After Maryland Senate Passes Same-Sex Marriage Bill, Gov. Martin O'Malley Clashes With Virginia Gov. Bob McDonnell on Abortion and Gay Marriage

As the 2012 election heats up, governors from all across the country prepare to meet for the winter session of the 2012 National Governors Association. This Friday, Politico’s John Harris hosted a discussion featuring governors Martin O’Malley (D-MD) and Bob McDonnell (R-VA) for the Politico-sponsored “State Solutions Conference” at the Newseum in Washington, D.C.

McDonnell and O’Malley each serve as chairman for their respective party’s governors associations and are both considered viable national figures for the future of their parties in election cycles to come.

Governor O’Malley, speaking next to Governor McDonnell, gave the best defense of President Obama’s policies and the harshest criticism yet of GOP-lead states. Other governors gave praise for the president too, but O’Malley’s take on contrasting Obama’s record with that of the GOP’s stood out among the rest of what the visiting governors had to say.

O’Malley said that he is “proud of the difficult things our President has done” and that he is not shy about supporting him while “so many Democrats are losing their tongues.” On Obama’s record, O’Malley cites that Virginia did not turn away any of the stimulus money provided by the Recovery and Reinvestment Act and both Maryland and Virginia have lower unemployment rates because of it.

When it came to the auto industry bailout and its resulting success, O’Malley stated that one “cannot say he (President Obama) was unsuccessful in doing that; you cannot say that we haven’t had 23 months of solid growth.” O’Malley goes on to say, “Last year, Governor McDonnell, more jobs were created in the private sector in America while President Obama was President than during all 8 years of George W. Bush.” Citing the “failed policies” of the Bush administration, Governor O’Malley cited the study showing that Mitt Romney’s take on a budget proposal would only make the national debt worse. As for the choice presented to the American electorate in the upcoming election, O’Malley said, “we could go forward, or we could go back.”

The “hard right turn” O’Malley mentioned was his rhetorical knockout where he cites the poor job creation numbers by GOP led states like Wisconsin, Florida, and Ohio. O’Malley went on to mention the salient “social wedge issues” Republican governors and legislatures have been ramping up in recent months. “Outlawing gay relationships, outlawing women’s rights, and outlawing unions” were among the harshest criticisms O’Malley directed toward McDonnell.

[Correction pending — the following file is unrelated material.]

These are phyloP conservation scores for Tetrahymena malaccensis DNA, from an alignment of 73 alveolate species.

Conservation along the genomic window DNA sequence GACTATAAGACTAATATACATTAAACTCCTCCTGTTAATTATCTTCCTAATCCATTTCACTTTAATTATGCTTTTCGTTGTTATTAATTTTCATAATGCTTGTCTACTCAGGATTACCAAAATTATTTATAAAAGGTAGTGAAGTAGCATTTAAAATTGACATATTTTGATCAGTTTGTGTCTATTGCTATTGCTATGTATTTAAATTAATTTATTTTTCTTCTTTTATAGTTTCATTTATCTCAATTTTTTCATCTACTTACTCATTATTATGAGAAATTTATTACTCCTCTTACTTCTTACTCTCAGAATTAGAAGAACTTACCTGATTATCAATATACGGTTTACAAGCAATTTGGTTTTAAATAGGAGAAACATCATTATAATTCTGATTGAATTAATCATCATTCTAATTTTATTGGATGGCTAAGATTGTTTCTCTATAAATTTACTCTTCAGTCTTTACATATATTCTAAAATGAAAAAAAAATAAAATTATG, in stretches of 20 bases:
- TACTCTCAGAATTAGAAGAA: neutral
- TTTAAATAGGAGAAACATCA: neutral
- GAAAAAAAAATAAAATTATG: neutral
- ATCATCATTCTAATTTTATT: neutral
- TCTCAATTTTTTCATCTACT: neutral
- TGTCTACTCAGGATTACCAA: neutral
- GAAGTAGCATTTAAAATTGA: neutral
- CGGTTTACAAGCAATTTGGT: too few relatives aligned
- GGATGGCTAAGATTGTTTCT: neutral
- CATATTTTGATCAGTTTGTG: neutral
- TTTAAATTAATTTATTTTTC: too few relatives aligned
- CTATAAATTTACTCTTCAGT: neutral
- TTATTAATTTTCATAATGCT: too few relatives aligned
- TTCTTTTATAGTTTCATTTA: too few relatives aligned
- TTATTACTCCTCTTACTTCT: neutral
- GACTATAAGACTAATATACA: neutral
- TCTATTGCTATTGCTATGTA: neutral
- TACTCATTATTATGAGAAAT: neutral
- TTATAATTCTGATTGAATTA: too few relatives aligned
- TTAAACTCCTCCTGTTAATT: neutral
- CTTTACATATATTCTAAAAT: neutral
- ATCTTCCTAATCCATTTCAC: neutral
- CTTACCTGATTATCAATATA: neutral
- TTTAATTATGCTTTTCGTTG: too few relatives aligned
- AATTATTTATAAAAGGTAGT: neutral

In response, Governor McDonnell quipped, “Governor O’Malley is the only one with social issues on the top of his agenda,” referring to Maryland’s attempting to pass gay marriage. “I don’t,” Governor McDonnell said, “I’m not sure what he is talking about.”

What O’Malley was referring to is Virginia’s recent attempt and failure for a trans-vaginal ultrasound mandate prior to an abortion as well as a proposal for a personhood bill, which failed as well. Both of these legislative defeats for Governor McDonnell are the reasons why the Aaron Blake at the Washington Post writes that McDonnell had the “worst week in Washington.”

O’Malley may have also been talking about what McDonnell said about traditional couples and raising children when he said at the same conference, “Most of the data that I’ve read that the best environment for a child to grow up to be fully capable of achieving the American dream and having the best start at life in an intact two-parent family made up of a man and a woman.” One should note that no such data exists.

Governor Martin O’Malley stood out well among the gathering governors in Washington D.C. Friday. It would behoove Democratic party leaders to take notice of him. Who knows, maybe we will see O’Malley again come 2016. Democratic voters just have wait and see to find out.

Photo Credit: Wikimedia Commons

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Dave Heller

Ukulele enthusiast, SUNY Geneseo graduate, writer on this site. Field organizer for the New York State Democratic Party in NY-25. Views expressed by me are entirely my own.

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